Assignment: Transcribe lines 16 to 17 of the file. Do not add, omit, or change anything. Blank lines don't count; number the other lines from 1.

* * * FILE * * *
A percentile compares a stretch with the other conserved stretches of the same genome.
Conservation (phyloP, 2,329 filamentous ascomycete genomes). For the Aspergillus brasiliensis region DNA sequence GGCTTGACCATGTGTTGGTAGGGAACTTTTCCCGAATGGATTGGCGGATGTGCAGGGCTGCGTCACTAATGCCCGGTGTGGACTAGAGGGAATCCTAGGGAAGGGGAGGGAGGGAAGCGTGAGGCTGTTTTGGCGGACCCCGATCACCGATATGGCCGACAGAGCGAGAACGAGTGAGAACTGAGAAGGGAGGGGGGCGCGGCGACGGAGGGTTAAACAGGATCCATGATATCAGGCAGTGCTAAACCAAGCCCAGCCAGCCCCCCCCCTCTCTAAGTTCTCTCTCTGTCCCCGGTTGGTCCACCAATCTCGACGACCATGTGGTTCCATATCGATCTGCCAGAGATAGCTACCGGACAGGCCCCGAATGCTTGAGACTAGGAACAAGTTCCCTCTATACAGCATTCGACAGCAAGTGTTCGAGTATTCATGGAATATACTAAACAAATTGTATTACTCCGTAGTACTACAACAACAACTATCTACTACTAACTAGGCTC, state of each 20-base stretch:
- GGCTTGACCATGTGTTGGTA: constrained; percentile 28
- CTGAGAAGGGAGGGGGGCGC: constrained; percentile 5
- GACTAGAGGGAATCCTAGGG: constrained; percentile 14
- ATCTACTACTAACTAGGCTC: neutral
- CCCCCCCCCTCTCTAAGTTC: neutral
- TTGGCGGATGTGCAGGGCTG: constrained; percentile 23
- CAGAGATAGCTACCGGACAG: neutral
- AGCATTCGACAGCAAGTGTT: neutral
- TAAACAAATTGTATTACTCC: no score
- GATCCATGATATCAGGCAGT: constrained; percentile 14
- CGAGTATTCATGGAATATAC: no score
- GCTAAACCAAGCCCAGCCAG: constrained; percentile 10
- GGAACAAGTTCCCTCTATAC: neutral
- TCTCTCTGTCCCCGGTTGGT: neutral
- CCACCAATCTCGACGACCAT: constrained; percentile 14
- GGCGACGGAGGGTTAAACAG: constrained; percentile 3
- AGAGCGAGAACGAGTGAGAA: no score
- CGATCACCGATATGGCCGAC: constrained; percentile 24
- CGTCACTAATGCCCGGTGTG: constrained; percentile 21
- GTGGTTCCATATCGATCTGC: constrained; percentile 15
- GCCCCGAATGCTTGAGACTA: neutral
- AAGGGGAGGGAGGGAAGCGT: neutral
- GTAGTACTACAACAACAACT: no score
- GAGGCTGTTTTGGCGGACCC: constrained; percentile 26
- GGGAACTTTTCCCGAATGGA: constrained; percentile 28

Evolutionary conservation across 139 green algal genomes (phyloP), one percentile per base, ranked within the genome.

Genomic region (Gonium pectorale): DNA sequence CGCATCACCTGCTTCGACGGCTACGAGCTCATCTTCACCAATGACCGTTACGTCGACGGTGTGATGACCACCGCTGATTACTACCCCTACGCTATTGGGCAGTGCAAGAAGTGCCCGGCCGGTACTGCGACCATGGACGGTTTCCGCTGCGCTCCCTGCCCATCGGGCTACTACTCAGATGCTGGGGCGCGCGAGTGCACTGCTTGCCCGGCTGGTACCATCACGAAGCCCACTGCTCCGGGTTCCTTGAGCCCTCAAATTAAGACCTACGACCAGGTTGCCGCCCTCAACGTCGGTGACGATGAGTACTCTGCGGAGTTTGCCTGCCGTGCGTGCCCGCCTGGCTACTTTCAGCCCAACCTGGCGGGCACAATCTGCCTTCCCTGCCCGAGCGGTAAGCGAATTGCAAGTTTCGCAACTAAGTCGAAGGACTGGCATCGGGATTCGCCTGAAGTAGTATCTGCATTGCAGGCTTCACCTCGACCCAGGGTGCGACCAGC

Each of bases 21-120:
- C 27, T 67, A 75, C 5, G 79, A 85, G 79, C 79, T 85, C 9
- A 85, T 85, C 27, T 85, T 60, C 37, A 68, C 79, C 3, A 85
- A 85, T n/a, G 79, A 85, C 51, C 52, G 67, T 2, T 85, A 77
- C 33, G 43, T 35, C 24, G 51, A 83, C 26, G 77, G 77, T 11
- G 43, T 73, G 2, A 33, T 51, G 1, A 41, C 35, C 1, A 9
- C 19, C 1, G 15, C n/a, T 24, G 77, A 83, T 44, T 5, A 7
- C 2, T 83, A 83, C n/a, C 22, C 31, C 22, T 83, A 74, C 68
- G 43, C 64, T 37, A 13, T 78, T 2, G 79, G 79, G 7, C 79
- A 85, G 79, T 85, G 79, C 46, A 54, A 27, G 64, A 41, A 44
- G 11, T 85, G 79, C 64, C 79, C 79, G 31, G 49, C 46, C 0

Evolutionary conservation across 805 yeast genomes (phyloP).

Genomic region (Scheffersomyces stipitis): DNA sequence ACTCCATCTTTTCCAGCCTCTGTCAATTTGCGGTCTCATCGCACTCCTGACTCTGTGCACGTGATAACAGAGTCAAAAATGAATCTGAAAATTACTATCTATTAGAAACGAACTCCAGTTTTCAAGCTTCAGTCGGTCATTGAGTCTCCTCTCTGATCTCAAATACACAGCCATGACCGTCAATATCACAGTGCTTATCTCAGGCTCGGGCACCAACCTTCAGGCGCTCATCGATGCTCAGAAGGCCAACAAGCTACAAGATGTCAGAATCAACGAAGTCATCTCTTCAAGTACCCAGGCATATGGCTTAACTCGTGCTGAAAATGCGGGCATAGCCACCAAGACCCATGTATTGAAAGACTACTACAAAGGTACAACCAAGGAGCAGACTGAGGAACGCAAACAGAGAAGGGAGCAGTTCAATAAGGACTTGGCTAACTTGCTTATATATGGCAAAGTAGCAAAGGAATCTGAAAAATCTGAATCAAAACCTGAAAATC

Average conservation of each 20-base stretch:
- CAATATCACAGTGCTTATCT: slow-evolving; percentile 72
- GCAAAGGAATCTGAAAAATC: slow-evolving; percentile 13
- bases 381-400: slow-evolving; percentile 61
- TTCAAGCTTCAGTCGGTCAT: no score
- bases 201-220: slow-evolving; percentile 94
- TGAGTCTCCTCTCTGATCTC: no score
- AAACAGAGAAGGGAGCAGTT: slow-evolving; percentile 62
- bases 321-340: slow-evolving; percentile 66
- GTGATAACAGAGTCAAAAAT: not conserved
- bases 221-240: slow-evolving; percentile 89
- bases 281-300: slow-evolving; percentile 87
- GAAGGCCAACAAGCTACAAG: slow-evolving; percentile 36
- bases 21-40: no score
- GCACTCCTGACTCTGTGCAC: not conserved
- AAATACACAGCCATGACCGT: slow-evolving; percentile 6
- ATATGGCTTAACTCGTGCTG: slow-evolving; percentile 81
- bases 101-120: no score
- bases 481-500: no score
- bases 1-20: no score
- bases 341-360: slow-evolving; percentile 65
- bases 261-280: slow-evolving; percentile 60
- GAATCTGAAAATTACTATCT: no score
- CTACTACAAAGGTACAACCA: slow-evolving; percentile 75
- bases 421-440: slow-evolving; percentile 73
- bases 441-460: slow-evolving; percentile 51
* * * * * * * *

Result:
- TCTCTCTGTCCCCGGTTGGT: neutral
- CCACCAATCTCGACGACCAT: constrained; percentile 14